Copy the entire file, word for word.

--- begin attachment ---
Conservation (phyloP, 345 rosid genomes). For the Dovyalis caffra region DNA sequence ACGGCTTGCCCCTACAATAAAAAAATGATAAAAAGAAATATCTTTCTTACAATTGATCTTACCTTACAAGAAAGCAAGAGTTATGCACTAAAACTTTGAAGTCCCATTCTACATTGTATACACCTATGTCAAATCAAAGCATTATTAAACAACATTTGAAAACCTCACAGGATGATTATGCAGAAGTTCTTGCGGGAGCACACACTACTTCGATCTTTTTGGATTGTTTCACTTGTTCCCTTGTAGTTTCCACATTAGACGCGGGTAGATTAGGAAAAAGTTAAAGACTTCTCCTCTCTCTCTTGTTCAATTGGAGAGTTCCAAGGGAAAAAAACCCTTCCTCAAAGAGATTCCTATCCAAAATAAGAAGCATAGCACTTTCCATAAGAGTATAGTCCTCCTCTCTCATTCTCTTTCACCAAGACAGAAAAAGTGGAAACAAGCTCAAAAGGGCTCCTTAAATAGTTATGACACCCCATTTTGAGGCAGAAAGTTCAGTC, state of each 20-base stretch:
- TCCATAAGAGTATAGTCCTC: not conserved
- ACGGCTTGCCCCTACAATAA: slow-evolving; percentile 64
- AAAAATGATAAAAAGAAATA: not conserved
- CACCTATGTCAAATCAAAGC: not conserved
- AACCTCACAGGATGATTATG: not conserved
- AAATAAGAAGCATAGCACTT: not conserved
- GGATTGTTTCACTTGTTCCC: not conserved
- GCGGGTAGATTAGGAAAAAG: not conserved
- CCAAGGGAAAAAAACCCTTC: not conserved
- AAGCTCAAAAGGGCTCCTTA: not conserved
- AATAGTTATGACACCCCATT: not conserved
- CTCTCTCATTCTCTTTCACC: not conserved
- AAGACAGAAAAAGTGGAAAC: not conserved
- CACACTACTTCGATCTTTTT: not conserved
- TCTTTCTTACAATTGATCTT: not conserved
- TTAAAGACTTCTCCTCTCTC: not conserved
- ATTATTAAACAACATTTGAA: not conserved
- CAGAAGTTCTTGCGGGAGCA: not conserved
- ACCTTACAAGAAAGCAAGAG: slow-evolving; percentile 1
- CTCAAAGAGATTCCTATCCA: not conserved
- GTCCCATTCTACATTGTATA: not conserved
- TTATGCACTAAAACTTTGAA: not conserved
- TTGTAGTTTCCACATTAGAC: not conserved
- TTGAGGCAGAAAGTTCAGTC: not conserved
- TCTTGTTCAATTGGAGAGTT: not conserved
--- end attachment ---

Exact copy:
Conservation (phyloP, 345 rosid genomes). For the Dovyalis caffra region DNA sequence ACGGCTTGCCCCTACAATAAAAAAATGATAAAAAGAAATATCTTTCTTACAATTGATCTTACCTTACAAGAAAGCAAGAGTTATGCACTAAAACTTTGAAGTCCCATTCTACATTGTATACACCTATGTCAAATCAAAGCATTATTAAACAACATTTGAAAACCTCACAGGATGATTATGCAGAAGTTCTTGCGGGAGCACACACTACTTCGATCTTTTTGGATTGTTTCACTTGTTCCCTTGTAGTTTCCACATTAGACGCGGGTAGATTAGGAAAAAGTTAAAGACTTCTCCTCTCTCTCTTGTTCAATTGGAGAGTTCCAAGGGAAAAAAACCCTTCCTCAAAGAGATTCCTATCCAAAATAAGAAGCATAGCACTTTCCATAAGAGTATAGTCCTCCTCTCTCATTCTCTTTCACCAAGACAGAAAAAGTGGAAACAAGCTCAAAAGGGCTCCTTAAATAGTTATGACACCCCATTTTGAGGCAGAAAGTTCAGTC, state of each 20-base stretch:
- TCCATAAGAGTATAGTCCTC: not conserved
- ACGGCTTGCCCCTACAATAA: slow-evolving; percentile 64
- AAAAATGATAAAAAGAAATA: not conserved
- CACCTATGTCAAATCAAAGC: not conserved
- AACCTCACAGGATGATTATG: not conserved
- AAATAAGAAGCATAGCACTT: not conserved
- GGATTGTTTCACTTGTTCCC: not conserved
- GCGGGTAGATTAGGAAAAAG: not conserved
- CCAAGGGAAAAAAACCCTTC: not conserved
- AAGCTCAAAAGGGCTCCTTA: not conserved
- AATAGTTATGACACCCCATT: not conserved
- CTCTCTCATTCTCTTTCACC: not conserved
- AAGACAGAAAAAGTGGAAAC: not conserved
- CACACTACTTCGATCTTTTT: not conserved
- TCTTTCTTACAATTGATCTT: not conserved
- TTAAAGACTTCTCCTCTCTC: not conserved
- ATTATTAAACAACATTTGAA: not conserved
- CAGAAGTTCTTGCGGGAGCA: not conserved
- ACCTTACAAGAAAGCAAGAG: slow-evolving; percentile 1
- CTCAAAGAGATTCCTATCCA: not conserved
- GTCCCATTCTACATTGTATA: not conserved
- TTATGCACTAAAACTTTGAA: not conserved
- TTGTAGTTTCCACATTAGAC: not conserved
- TTGAGGCAGAAAGTTCAGTC: not conserved
- TCTTGTTCAATTGGAGAGTT: not conserved